Every year around this time, we hear about the same old things we should do by December 31 to save money on our taxes the following April. In this article, we'll provide some lesser-known tips and strategies for last-minute tax savings. We'll also share some arguments against taking commonly recommended measures like paying property taxes and the January mortgage bill in December.
Bunch Related Expenses into One Year
Some deductions aren't available unless your expenses in that category exceed a certain percentage of your adjusted gross income (AGI). For medical expenses, it's the amount that's more than 10% (7.5% if you or your spouse is 65 or older, through Dec. 31, 2016). For job expenses and certain miscellaneous deductions, it's 2%.
Here's an example of how this system works. If your AGI is $50,000 and you have $7,000 in qualified medical and dental expenses, you don't get to deduct $7,000 from your taxable income; you only get to deduct the expenses that exceed 10% of your income. Since 10% of $50,000 is $5,000, you can deduct $7,000 - $5,000, or $2,000.
It's better to be able claim something than to miss out on this deduction entirely. So, November and December is a good time to look at your actual medical expenses for 2015 and your anticipated medical expenses for 2016.
If you're close to crossing the 10% (or 7.5%) threshold for the current tax year, move your purchases of eyeglasses, dentist and doctor visits, surgical procedures and other medical and dental expenses to December to gain a tax deduction, advises Scott M. Estill, author of the book "Tax This! An Insider's Guide To Standing Up To The IRS" and a former senior trial attorney for the IRS. Likewise, if you have few medical and dental expenses for the current tax year, defer your purchases until the next one.
Numerous medical costs are tax-deductible, including LASIK eye surgery, doctor-prescribed weight loss programs, smoking cessation programs (but not patches or gum) and capital expenses for ramps, railings and other features installed in a home to accommodate disabilities, says John T. Hewitt, founder and CEO of Liberty Tax Service. (For related reading, check out Tax Deductions You May Be Missing.)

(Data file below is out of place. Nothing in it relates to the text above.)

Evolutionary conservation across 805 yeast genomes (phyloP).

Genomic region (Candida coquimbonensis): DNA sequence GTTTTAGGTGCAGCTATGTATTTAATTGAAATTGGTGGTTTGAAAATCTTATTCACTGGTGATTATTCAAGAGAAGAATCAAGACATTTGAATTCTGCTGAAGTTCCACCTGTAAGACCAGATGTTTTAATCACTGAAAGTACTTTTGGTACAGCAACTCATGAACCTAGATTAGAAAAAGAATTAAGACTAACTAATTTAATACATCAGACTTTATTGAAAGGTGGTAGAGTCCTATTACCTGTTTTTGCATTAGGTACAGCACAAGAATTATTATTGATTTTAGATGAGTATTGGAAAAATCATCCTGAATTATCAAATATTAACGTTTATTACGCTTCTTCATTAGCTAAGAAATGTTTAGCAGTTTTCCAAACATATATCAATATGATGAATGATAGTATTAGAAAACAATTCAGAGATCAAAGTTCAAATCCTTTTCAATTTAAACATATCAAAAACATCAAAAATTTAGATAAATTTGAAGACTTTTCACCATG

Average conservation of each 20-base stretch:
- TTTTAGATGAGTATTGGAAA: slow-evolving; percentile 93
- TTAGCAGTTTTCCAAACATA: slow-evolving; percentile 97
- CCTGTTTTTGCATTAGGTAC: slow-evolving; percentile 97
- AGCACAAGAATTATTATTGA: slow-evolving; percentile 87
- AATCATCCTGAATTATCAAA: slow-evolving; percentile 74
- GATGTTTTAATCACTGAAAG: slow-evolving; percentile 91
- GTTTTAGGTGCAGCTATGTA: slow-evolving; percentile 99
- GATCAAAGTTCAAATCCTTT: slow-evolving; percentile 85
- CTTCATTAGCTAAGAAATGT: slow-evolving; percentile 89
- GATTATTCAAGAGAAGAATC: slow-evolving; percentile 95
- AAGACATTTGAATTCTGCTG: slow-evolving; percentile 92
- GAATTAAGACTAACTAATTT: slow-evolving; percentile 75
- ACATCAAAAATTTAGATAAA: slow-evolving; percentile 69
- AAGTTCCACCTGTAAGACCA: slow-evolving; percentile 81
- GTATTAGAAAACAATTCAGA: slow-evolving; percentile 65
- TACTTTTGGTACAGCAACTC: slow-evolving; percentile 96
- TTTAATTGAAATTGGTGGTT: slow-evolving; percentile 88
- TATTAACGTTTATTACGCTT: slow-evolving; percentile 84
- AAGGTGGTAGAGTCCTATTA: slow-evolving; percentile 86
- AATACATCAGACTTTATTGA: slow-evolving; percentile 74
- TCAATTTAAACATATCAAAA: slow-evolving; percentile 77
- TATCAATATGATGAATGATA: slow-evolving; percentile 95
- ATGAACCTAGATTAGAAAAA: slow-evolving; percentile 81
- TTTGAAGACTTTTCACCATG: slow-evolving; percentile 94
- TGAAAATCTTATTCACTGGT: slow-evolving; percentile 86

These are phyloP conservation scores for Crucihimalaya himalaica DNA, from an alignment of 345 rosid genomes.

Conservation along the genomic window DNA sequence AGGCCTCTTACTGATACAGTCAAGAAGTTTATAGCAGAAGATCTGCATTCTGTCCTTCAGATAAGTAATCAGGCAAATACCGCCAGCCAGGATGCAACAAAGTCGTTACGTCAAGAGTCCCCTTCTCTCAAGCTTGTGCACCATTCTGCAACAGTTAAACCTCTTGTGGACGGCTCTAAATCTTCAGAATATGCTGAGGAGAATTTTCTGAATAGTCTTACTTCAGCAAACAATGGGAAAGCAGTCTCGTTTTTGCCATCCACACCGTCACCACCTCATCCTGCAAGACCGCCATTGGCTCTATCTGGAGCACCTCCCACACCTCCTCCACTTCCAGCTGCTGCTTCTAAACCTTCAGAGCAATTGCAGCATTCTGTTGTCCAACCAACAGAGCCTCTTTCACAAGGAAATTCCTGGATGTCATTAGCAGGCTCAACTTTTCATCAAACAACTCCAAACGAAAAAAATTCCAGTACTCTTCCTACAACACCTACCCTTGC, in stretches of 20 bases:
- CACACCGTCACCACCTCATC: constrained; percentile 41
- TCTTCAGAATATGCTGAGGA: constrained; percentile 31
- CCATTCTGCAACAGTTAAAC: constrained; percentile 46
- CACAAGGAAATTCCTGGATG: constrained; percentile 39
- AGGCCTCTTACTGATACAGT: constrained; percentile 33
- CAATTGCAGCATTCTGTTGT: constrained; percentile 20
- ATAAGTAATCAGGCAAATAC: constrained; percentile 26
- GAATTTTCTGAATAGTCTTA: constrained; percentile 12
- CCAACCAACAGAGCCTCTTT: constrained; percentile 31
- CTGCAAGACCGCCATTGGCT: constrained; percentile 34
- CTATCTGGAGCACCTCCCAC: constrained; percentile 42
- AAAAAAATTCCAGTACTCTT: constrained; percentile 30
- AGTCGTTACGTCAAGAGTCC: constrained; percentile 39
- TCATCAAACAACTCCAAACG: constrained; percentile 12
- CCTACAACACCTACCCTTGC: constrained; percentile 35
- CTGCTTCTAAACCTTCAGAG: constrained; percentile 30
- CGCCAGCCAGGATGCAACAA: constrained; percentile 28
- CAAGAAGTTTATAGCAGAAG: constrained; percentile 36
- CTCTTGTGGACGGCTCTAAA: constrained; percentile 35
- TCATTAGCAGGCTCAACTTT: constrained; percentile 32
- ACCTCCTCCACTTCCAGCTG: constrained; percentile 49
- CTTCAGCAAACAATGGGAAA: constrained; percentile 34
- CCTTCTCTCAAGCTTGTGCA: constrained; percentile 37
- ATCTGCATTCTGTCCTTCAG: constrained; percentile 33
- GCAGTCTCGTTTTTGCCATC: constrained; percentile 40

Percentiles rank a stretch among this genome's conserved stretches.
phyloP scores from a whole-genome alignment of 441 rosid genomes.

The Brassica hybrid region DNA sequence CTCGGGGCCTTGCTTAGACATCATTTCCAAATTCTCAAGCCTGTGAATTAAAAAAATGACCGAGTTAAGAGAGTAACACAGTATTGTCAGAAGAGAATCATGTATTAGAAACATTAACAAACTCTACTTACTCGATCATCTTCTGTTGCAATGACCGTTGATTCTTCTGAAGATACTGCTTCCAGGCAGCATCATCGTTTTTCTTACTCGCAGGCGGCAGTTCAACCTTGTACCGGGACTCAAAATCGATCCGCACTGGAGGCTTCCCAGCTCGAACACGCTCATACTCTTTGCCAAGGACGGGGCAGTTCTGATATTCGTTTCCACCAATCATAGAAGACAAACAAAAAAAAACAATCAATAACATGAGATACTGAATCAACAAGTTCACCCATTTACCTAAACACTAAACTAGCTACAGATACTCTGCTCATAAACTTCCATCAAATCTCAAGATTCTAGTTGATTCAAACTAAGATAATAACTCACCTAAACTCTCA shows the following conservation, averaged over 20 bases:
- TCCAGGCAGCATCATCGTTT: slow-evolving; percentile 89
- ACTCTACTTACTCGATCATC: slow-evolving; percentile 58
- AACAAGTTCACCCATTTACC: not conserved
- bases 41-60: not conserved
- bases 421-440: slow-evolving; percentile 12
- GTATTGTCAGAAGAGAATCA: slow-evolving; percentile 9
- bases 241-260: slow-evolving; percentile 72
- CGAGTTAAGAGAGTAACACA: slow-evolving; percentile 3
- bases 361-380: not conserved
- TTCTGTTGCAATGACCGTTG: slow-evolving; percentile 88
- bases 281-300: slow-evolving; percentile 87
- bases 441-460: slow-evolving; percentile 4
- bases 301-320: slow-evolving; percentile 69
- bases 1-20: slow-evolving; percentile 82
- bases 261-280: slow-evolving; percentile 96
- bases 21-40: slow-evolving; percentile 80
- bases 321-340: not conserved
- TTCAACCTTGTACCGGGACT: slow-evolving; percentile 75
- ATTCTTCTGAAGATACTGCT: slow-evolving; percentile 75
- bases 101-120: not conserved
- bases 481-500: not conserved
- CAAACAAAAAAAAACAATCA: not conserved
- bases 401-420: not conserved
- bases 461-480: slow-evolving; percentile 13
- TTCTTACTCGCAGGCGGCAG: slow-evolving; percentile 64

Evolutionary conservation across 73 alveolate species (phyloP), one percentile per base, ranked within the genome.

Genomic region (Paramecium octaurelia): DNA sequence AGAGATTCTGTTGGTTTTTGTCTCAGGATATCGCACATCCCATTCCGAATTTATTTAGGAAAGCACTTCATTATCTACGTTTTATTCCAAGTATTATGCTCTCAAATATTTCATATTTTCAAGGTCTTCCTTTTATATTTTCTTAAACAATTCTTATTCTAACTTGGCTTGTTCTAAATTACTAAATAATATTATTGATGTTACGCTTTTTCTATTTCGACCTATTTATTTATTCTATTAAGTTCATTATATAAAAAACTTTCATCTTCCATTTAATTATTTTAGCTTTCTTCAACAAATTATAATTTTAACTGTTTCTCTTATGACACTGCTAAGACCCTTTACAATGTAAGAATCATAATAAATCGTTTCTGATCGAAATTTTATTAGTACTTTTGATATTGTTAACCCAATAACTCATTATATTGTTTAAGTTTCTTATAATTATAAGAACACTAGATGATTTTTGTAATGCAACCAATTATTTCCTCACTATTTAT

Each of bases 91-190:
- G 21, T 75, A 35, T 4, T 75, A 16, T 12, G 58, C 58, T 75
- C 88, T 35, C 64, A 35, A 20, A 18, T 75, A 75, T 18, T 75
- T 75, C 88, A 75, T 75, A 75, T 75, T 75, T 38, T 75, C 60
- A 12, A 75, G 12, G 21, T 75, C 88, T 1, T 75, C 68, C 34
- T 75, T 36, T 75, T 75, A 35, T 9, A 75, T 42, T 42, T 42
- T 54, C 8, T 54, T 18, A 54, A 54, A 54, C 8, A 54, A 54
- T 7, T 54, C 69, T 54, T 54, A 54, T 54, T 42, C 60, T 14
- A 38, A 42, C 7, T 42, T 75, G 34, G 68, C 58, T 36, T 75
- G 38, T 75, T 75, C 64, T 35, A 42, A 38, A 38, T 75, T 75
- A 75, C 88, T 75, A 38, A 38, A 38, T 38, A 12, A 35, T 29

"Don't overlook medical mileage to and from doctors, hospitals and the pharmacy," he adds. Since January 1, 2014, the standard rate for medical mileage has been 23.5 cents/mile.
As for bunching your expenses, "The same idea works for miscellaneous itemized deductions, including investment advice, tax preparation costs, certain legal fees, safe deposit box rentals and so on," says Estill.
Consider Next Year's Tax Brackets
Before bunching expenses together, taxpayers should consider their overall tax brackets for this tax year and next year, Estill says.
"For instance, if I know my income will go up next year and thus I will be in a higher tax bracket, it may make sense to wait until next year to take the deduction because it will be worth more to me as a percentage of my income," he says.
If you jump from the 15% bracket in 2015 to the 28% bracket in 2016, your deductions will be worth 13% more in 2016, for example. A major tax bracket change might apply to you if your spouse was unemployed for most of 2015 but recently got a new job, or if you were a student in 2015 but will start working full time in 2016, among other possible scenarios.
"Likewise, if my income is expected to go down next year, it may make sense to try to accelerate the purchases into the current tax year," Estill adds.
Beware the Alternative Minimum Tax
The common advice to shift expenses from January to December to get the tax deduction a year earlier can backfire if you end up being subject to the alternative minimum tax (AMT).
What is the AMT? According to the IRS, "The tax laws provide tax benefits for certain kinds of income and allow special deductions and credits for certain kinds of expenses. The alternative minimum tax (AMT) attempts to ensure that anyone who benefits from these tax advantages pays at least a minimum amount of tax. The AMT is a separately figured tax that eliminates many deductions and credits, thus increasing tax liability for an individual who would otherwise pay less tax." (To learn more, read How To Cut Your Alternative Minimum Tax.)
Determining if the AMT applies to you is tricky and may require professional tax assistance. If the AMT does apply to you, you'll need to rethink your tax minimization strategy. "If you are subject to AMT, the benefit of being able to deduct property taxes disappears. It may be more advantageous to wait until next year to make the payment. Make sure you consult with a tax professional before you assume prepayment will result in income tax savings," he adds.
The same is true of state income taxes for the fourth quarter of the current tax year that you might elect to pay in December instead of January, says Estill.
The Bottom Line
Year-end tax planning isn't as simple as it seems. Rather than scrambling to reduce your taxes in December, a better strategy is to consult with a tax professional to develop an ongoing plan that you can implement over the course of the entire year, and change along the way if your income or expenses don't meet your predictions.